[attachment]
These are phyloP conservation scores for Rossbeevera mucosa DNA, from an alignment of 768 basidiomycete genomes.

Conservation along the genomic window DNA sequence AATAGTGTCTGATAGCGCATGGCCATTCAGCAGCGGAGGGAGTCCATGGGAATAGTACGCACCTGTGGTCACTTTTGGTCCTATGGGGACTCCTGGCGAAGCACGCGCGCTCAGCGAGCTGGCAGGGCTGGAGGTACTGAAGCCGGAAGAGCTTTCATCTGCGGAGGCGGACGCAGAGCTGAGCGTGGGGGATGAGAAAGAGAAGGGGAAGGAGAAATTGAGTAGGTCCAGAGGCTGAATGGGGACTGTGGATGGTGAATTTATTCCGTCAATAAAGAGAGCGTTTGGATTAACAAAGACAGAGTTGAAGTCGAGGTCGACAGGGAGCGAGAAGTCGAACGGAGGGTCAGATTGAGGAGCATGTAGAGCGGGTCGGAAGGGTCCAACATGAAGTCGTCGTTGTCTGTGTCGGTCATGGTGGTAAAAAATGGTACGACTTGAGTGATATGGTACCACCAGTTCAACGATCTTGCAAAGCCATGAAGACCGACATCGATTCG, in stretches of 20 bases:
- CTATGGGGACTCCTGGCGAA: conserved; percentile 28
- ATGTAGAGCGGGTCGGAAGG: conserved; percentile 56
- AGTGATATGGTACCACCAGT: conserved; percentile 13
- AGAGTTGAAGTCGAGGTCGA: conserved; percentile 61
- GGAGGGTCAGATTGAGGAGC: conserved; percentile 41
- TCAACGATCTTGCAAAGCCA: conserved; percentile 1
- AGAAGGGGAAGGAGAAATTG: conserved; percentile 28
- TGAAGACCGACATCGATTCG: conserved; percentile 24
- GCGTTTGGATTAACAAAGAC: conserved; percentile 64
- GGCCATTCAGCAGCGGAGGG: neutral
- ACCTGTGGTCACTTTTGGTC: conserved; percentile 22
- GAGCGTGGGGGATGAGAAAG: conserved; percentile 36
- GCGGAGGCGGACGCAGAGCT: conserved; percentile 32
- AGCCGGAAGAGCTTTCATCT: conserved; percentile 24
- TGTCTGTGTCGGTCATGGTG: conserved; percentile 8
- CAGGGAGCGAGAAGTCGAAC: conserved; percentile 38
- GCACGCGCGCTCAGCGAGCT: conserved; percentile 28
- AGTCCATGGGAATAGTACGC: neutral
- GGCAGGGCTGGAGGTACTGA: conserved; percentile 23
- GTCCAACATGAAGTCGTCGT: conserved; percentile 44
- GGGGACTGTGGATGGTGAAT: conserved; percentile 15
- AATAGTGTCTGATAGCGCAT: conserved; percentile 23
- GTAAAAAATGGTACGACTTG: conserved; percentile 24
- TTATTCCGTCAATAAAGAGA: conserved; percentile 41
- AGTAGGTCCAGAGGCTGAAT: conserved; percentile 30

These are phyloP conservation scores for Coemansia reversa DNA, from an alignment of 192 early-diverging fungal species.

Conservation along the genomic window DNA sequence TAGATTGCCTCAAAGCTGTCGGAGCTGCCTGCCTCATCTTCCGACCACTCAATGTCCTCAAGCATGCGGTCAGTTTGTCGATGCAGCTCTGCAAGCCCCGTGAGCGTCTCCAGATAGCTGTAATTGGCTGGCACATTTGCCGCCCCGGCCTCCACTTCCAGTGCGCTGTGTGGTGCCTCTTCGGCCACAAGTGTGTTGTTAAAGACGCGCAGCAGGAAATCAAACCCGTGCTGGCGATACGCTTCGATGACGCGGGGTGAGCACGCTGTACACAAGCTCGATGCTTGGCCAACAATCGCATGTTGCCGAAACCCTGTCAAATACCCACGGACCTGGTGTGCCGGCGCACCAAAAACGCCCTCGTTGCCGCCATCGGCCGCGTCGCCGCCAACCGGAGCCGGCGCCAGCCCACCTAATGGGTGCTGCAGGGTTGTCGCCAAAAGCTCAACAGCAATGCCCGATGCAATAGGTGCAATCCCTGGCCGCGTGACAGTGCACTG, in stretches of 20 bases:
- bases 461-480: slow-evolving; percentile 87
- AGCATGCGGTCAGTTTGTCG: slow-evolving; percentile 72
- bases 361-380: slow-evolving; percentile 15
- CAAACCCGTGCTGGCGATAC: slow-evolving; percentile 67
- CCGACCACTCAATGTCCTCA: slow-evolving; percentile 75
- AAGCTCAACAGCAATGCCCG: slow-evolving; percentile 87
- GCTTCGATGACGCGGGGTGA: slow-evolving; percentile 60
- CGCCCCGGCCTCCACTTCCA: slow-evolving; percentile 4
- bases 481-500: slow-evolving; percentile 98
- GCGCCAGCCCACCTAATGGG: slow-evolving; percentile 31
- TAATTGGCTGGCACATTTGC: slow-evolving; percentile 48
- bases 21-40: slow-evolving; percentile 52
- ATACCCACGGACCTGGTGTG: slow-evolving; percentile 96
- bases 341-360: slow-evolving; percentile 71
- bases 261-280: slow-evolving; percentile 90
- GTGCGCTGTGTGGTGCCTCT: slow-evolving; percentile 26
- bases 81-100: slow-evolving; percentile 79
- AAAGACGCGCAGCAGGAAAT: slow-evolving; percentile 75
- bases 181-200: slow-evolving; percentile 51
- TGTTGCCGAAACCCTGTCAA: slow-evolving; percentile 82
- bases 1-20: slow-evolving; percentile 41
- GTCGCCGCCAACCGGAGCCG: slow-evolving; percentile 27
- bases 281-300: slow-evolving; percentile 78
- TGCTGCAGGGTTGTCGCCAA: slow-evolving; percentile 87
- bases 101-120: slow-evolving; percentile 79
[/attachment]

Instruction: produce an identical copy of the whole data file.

These are phyloP conservation scores for Rossbeevera mucosa DNA, from an alignment of 768 basidiomycete genomes.

Conservation along the genomic window DNA sequence AATAGTGTCTGATAGCGCATGGCCATTCAGCAGCGGAGGGAGTCCATGGGAATAGTACGCACCTGTGGTCACTTTTGGTCCTATGGGGACTCCTGGCGAAGCACGCGCGCTCAGCGAGCTGGCAGGGCTGGAGGTACTGAAGCCGGAAGAGCTTTCATCTGCGGAGGCGGACGCAGAGCTGAGCGTGGGGGATGAGAAAGAGAAGGGGAAGGAGAAATTGAGTAGGTCCAGAGGCTGAATGGGGACTGTGGATGGTGAATTTATTCCGTCAATAAAGAGAGCGTTTGGATTAACAAAGACAGAGTTGAAGTCGAGGTCGACAGGGAGCGAGAAGTCGAACGGAGGGTCAGATTGAGGAGCATGTAGAGCGGGTCGGAAGGGTCCAACATGAAGTCGTCGTTGTCTGTGTCGGTCATGGTGGTAAAAAATGGTACGACTTGAGTGATATGGTACCACCAGTTCAACGATCTTGCAAAGCCATGAAGACCGACATCGATTCG, in stretches of 20 bases:
- CTATGGGGACTCCTGGCGAA: conserved; percentile 28
- ATGTAGAGCGGGTCGGAAGG: conserved; percentile 56
- AGTGATATGGTACCACCAGT: conserved; percentile 13
- AGAGTTGAAGTCGAGGTCGA: conserved; percentile 61
- GGAGGGTCAGATTGAGGAGC: conserved; percentile 41
- TCAACGATCTTGCAAAGCCA: conserved; percentile 1
- AGAAGGGGAAGGAGAAATTG: conserved; percentile 28
- TGAAGACCGACATCGATTCG: conserved; percentile 24
- GCGTTTGGATTAACAAAGAC: conserved; percentile 64
- GGCCATTCAGCAGCGGAGGG: neutral
- ACCTGTGGTCACTTTTGGTC: conserved; percentile 22
- GAGCGTGGGGGATGAGAAAG: conserved; percentile 36
- GCGGAGGCGGACGCAGAGCT: conserved; percentile 32
- AGCCGGAAGAGCTTTCATCT: conserved; percentile 24
- TGTCTGTGTCGGTCATGGTG: conserved; percentile 8
- CAGGGAGCGAGAAGTCGAAC: conserved; percentile 38
- GCACGCGCGCTCAGCGAGCT: conserved; percentile 28
- AGTCCATGGGAATAGTACGC: neutral
- GGCAGGGCTGGAGGTACTGA: conserved; percentile 23
- GTCCAACATGAAGTCGTCGT: conserved; percentile 44
- GGGGACTGTGGATGGTGAAT: conserved; percentile 15
- AATAGTGTCTGATAGCGCAT: conserved; percentile 23
- GTAAAAAATGGTACGACTTG: conserved; percentile 24
- TTATTCCGTCAATAAAGAGA: conserved; percentile 41
- AGTAGGTCCAGAGGCTGAAT: conserved; percentile 30

These are phyloP conservation scores for Coemansia reversa DNA, from an alignment of 192 early-diverging fungal species.

Conservation along the genomic window DNA sequence TAGATTGCCTCAAAGCTGTCGGAGCTGCCTGCCTCATCTTCCGACCACTCAATGTCCTCAAGCATGCGGTCAGTTTGTCGATGCAGCTCTGCAAGCCCCGTGAGCGTCTCCAGATAGCTGTAATTGGCTGGCACATTTGCCGCCCCGGCCTCCACTTCCAGTGCGCTGTGTGGTGCCTCTTCGGCCACAAGTGTGTTGTTAAAGACGCGCAGCAGGAAATCAAACCCGTGCTGGCGATACGCTTCGATGACGCGGGGTGAGCACGCTGTACACAAGCTCGATGCTTGGCCAACAATCGCATGTTGCCGAAACCCTGTCAAATACCCACGGACCTGGTGTGCCGGCGCACCAAAAACGCCCTCGTTGCCGCCATCGGCCGCGTCGCCGCCAACCGGAGCCGGCGCCAGCCCACCTAATGGGTGCTGCAGGGTTGTCGCCAAAAGCTCAACAGCAATGCCCGATGCAATAGGTGCAATCCCTGGCCGCGTGACAGTGCACTG, in stretches of 20 bases:
- bases 461-480: slow-evolving; percentile 87
- AGCATGCGGTCAGTTTGTCG: slow-evolving; percentile 72
- bases 361-380: slow-evolving; percentile 15
- CAAACCCGTGCTGGCGATAC: slow-evolving; percentile 67
- CCGACCACTCAATGTCCTCA: slow-evolving; percentile 75
- AAGCTCAACAGCAATGCCCG: slow-evolving; percentile 87
- GCTTCGATGACGCGGGGTGA: slow-evolving; percentile 60
- CGCCCCGGCCTCCACTTCCA: slow-evolving; percentile 4
- bases 481-500: slow-evolving; percentile 98
- GCGCCAGCCCACCTAATGGG: slow-evolving; percentile 31
- TAATTGGCTGGCACATTTGC: slow-evolving; percentile 48
- bases 21-40: slow-evolving; percentile 52
- ATACCCACGGACCTGGTGTG: slow-evolving; percentile 96
- bases 341-360: slow-evolving; percentile 71
- bases 261-280: slow-evolving; percentile 90
- GTGCGCTGTGTGGTGCCTCT: slow-evolving; percentile 26
- bases 81-100: slow-evolving; percentile 79
- AAAGACGCGCAGCAGGAAAT: slow-evolving; percentile 75
- bases 181-200: slow-evolving; percentile 51
- TGTTGCCGAAACCCTGTCAA: slow-evolving; percentile 82
- bases 1-20: slow-evolving; percentile 41
- GTCGCCGCCAACCGGAGCCG: slow-evolving; percentile 27
- bases 281-300: slow-evolving; percentile 78
- TGCTGCAGGGTTGTCGCCAA: slow-evolving; percentile 87
- bases 101-120: slow-evolving; percentile 79